We think that if Facebook continues to neglect the problem of shadow profiles, the company risks high penalties from the EU for GDPR violation.”
In a letter to the European Parliament, Cliqz founder, Jean-Paul Schmetz, and managing director, Marc Al-Hames, have suggested that lawmakers address the issue of Facebook storing the data of non-users, asking Facebook why it stores the data of people that aren’t using its platform and if these people will be given the opportunity to delete this data.
Here’s the letter in full:
Dear President of the European Parliament,
Dear Members of the Conference of Presidents,
Dear Members of the European Parliament,
Dear Members of the LIBE Committee,
A few weeks ago, the members of the US Congress let Mark Zuckerberg get away with feigning ignorance on the most critical questions about the privacy of all Internet users: Does Facebook create “shadow profiles” – i.e. profiles of non-members – and does Facebook collect information about people outside of the Facebook platform. We are hopeful and confident that our representatives will be more tenacious.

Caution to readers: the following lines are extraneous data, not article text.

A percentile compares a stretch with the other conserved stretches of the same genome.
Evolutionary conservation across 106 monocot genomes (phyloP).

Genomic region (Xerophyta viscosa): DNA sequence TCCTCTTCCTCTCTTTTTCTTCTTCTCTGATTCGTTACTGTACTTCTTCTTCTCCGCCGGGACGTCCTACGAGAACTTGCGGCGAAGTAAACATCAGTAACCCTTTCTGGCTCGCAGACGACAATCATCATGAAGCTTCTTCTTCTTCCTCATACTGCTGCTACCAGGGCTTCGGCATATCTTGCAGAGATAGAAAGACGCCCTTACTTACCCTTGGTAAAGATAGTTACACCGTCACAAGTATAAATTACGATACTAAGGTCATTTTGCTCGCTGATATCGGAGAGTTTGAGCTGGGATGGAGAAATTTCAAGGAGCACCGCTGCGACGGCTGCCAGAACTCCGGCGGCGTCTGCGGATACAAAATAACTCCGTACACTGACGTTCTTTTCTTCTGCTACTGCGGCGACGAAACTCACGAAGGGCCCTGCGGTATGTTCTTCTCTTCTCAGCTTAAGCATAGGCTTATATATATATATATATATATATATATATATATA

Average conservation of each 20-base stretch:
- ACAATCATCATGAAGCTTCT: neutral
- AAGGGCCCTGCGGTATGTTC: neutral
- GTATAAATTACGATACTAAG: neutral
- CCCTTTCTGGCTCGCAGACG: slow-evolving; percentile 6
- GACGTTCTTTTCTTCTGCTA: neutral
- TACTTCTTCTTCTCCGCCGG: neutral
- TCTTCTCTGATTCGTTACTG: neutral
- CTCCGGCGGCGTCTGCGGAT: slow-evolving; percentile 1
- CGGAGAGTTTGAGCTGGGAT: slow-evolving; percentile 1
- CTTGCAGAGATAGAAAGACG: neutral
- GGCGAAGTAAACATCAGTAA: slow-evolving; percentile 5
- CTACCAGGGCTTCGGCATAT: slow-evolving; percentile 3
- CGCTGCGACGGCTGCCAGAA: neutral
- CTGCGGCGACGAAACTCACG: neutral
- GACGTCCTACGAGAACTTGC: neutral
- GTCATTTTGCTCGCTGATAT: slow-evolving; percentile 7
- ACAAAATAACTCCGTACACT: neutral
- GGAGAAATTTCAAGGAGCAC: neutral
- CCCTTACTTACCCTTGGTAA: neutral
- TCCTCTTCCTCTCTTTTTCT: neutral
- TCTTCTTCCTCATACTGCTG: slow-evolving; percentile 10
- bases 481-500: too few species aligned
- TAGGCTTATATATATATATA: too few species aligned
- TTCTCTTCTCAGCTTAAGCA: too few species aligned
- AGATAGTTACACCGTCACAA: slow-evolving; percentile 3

Since the parliamentary hearing was organized as a closed-door meeting to respect Mr. Zuckerberg’s privacy, allow us to suggest some key questions to ask him directly:
Mr. Zuckerberg: Cliqz’s researchers have established that Facebook’s tracking scripts are on more than 1 out of 3 pages of the web, collecting people’s browsing behaviour combined with unique identifiers. The Cambridge Analytica data leak affected 2.7 million EU citizens whereas Off-Facebook data collection affects every single internet user in the world, regardless whether he or she is a Facebook member of not.